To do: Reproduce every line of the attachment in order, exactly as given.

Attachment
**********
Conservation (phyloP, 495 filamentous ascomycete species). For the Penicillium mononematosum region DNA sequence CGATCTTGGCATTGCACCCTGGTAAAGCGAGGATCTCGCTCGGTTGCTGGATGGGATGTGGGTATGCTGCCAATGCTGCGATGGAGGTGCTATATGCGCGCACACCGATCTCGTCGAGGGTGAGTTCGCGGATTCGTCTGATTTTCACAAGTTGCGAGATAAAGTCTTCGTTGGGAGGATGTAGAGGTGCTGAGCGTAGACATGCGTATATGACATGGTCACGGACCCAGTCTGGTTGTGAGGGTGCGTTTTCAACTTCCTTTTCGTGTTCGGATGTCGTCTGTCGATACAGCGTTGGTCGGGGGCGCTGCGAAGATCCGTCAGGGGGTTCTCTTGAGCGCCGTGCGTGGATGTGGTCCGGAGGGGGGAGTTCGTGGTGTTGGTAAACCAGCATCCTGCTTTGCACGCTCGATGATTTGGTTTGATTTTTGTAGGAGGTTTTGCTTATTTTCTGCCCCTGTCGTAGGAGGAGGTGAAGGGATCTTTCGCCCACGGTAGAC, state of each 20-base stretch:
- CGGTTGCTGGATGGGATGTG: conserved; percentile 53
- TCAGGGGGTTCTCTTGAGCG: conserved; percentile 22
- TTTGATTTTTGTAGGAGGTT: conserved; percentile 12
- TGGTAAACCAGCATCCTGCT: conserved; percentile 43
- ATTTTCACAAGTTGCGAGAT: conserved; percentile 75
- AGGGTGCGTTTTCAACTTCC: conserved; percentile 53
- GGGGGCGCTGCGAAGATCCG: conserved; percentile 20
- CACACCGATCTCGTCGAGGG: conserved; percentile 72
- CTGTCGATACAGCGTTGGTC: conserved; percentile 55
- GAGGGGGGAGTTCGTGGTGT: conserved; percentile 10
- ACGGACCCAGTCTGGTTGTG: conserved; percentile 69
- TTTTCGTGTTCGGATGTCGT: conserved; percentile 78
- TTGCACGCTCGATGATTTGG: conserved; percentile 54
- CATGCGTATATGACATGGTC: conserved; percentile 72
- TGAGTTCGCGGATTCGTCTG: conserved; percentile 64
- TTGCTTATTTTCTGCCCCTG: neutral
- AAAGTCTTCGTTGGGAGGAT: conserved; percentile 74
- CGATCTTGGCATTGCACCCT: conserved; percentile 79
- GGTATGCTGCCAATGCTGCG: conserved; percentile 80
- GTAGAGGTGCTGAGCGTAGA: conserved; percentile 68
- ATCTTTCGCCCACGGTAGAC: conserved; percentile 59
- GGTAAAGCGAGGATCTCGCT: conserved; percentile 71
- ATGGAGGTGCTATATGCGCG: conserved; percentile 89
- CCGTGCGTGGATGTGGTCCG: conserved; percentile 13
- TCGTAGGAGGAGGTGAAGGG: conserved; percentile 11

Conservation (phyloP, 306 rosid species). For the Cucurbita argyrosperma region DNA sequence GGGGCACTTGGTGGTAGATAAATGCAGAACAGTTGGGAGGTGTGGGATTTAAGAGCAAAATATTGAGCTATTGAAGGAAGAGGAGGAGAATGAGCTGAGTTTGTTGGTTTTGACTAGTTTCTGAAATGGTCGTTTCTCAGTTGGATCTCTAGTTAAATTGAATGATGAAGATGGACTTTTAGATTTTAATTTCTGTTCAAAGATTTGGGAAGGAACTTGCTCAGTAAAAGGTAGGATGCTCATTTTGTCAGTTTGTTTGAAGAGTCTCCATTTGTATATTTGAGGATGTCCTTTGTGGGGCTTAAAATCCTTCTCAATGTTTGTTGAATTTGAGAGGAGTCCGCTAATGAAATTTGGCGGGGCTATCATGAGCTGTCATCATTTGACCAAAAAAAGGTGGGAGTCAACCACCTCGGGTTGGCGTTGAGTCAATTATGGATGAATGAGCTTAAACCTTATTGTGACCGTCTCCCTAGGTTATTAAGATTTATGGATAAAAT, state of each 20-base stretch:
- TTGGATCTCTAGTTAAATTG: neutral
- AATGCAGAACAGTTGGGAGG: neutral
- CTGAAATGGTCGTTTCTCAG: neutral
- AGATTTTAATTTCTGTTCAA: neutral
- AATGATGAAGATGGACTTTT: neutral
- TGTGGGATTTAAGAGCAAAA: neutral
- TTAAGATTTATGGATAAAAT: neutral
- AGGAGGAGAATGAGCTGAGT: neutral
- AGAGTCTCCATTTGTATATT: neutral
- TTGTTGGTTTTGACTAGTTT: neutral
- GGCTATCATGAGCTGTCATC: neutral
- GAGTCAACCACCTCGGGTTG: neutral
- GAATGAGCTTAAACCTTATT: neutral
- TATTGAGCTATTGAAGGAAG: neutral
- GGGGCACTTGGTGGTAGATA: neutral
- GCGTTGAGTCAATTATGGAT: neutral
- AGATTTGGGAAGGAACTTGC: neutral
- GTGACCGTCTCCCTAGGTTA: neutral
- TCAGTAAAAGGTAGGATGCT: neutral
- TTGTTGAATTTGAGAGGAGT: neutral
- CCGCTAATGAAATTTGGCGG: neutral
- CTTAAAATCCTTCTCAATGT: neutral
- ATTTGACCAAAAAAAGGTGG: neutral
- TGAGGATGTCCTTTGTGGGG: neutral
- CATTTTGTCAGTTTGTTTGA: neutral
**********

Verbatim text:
Conservation (phyloP, 495 filamentous ascomycete species). For the Penicillium mononematosum region DNA sequence CGATCTTGGCATTGCACCCTGGTAAAGCGAGGATCTCGCTCGGTTGCTGGATGGGATGTGGGTATGCTGCCAATGCTGCGATGGAGGTGCTATATGCGCGCACACCGATCTCGTCGAGGGTGAGTTCGCGGATTCGTCTGATTTTCACAAGTTGCGAGATAAAGTCTTCGTTGGGAGGATGTAGAGGTGCTGAGCGTAGACATGCGTATATGACATGGTCACGGACCCAGTCTGGTTGTGAGGGTGCGTTTTCAACTTCCTTTTCGTGTTCGGATGTCGTCTGTCGATACAGCGTTGGTCGGGGGCGCTGCGAAGATCCGTCAGGGGGTTCTCTTGAGCGCCGTGCGTGGATGTGGTCCGGAGGGGGGAGTTCGTGGTGTTGGTAAACCAGCATCCTGCTTTGCACGCTCGATGATTTGGTTTGATTTTTGTAGGAGGTTTTGCTTATTTTCTGCCCCTGTCGTAGGAGGAGGTGAAGGGATCTTTCGCCCACGGTAGAC, state of each 20-base stretch:
- CGGTTGCTGGATGGGATGTG: conserved; percentile 53
- TCAGGGGGTTCTCTTGAGCG: conserved; percentile 22
- TTTGATTTTTGTAGGAGGTT: conserved; percentile 12
- TGGTAAACCAGCATCCTGCT: conserved; percentile 43
- ATTTTCACAAGTTGCGAGAT: conserved; percentile 75
- AGGGTGCGTTTTCAACTTCC: conserved; percentile 53
- GGGGGCGCTGCGAAGATCCG: conserved; percentile 20
- CACACCGATCTCGTCGAGGG: conserved; percentile 72
- CTGTCGATACAGCGTTGGTC: conserved; percentile 55
- GAGGGGGGAGTTCGTGGTGT: conserved; percentile 10
- ACGGACCCAGTCTGGTTGTG: conserved; percentile 69
- TTTTCGTGTTCGGATGTCGT: conserved; percentile 78
- TTGCACGCTCGATGATTTGG: conserved; percentile 54
- CATGCGTATATGACATGGTC: conserved; percentile 72
- TGAGTTCGCGGATTCGTCTG: conserved; percentile 64
- TTGCTTATTTTCTGCCCCTG: neutral
- AAAGTCTTCGTTGGGAGGAT: conserved; percentile 74
- CGATCTTGGCATTGCACCCT: conserved; percentile 79
- GGTATGCTGCCAATGCTGCG: conserved; percentile 80
- GTAGAGGTGCTGAGCGTAGA: conserved; percentile 68
- ATCTTTCGCCCACGGTAGAC: conserved; percentile 59
- GGTAAAGCGAGGATCTCGCT: conserved; percentile 71
- ATGGAGGTGCTATATGCGCG: conserved; percentile 89
- CCGTGCGTGGATGTGGTCCG: conserved; percentile 13
- TCGTAGGAGGAGGTGAAGGG: conserved; percentile 11

Conservation (phyloP, 306 rosid species). For the Cucurbita argyrosperma region DNA sequence GGGGCACTTGGTGGTAGATAAATGCAGAACAGTTGGGAGGTGTGGGATTTAAGAGCAAAATATTGAGCTATTGAAGGAAGAGGAGGAGAATGAGCTGAGTTTGTTGGTTTTGACTAGTTTCTGAAATGGTCGTTTCTCAGTTGGATCTCTAGTTAAATTGAATGATGAAGATGGACTTTTAGATTTTAATTTCTGTTCAAAGATTTGGGAAGGAACTTGCTCAGTAAAAGGTAGGATGCTCATTTTGTCAGTTTGTTTGAAGAGTCTCCATTTGTATATTTGAGGATGTCCTTTGTGGGGCTTAAAATCCTTCTCAATGTTTGTTGAATTTGAGAGGAGTCCGCTAATGAAATTTGGCGGGGCTATCATGAGCTGTCATCATTTGACCAAAAAAAGGTGGGAGTCAACCACCTCGGGTTGGCGTTGAGTCAATTATGGATGAATGAGCTTAAACCTTATTGTGACCGTCTCCCTAGGTTATTAAGATTTATGGATAAAAT, state of each 20-base stretch:
- TTGGATCTCTAGTTAAATTG: neutral
- AATGCAGAACAGTTGGGAGG: neutral
- CTGAAATGGTCGTTTCTCAG: neutral
- AGATTTTAATTTCTGTTCAA: neutral
- AATGATGAAGATGGACTTTT: neutral
- TGTGGGATTTAAGAGCAAAA: neutral
- TTAAGATTTATGGATAAAAT: neutral
- AGGAGGAGAATGAGCTGAGT: neutral
- AGAGTCTCCATTTGTATATT: neutral
- TTGTTGGTTTTGACTAGTTT: neutral
- GGCTATCATGAGCTGTCATC: neutral
- GAGTCAACCACCTCGGGTTG: neutral
- GAATGAGCTTAAACCTTATT: neutral
- TATTGAGCTATTGAAGGAAG: neutral
- GGGGCACTTGGTGGTAGATA: neutral
- GCGTTGAGTCAATTATGGAT: neutral
- AGATTTGGGAAGGAACTTGC: neutral
- GTGACCGTCTCCCTAGGTTA: neutral
- TCAGTAAAAGGTAGGATGCT: neutral
- TTGTTGAATTTGAGAGGAGT: neutral
- CCGCTAATGAAATTTGGCGG: neutral
- CTTAAAATCCTTCTCAATGT: neutral
- ATTTGACCAAAAAAAGGTGG: neutral
- TGAGGATGTCCTTTGTGGGG: neutral
- CATTTTGTCAGTTTGTTTGA: neutral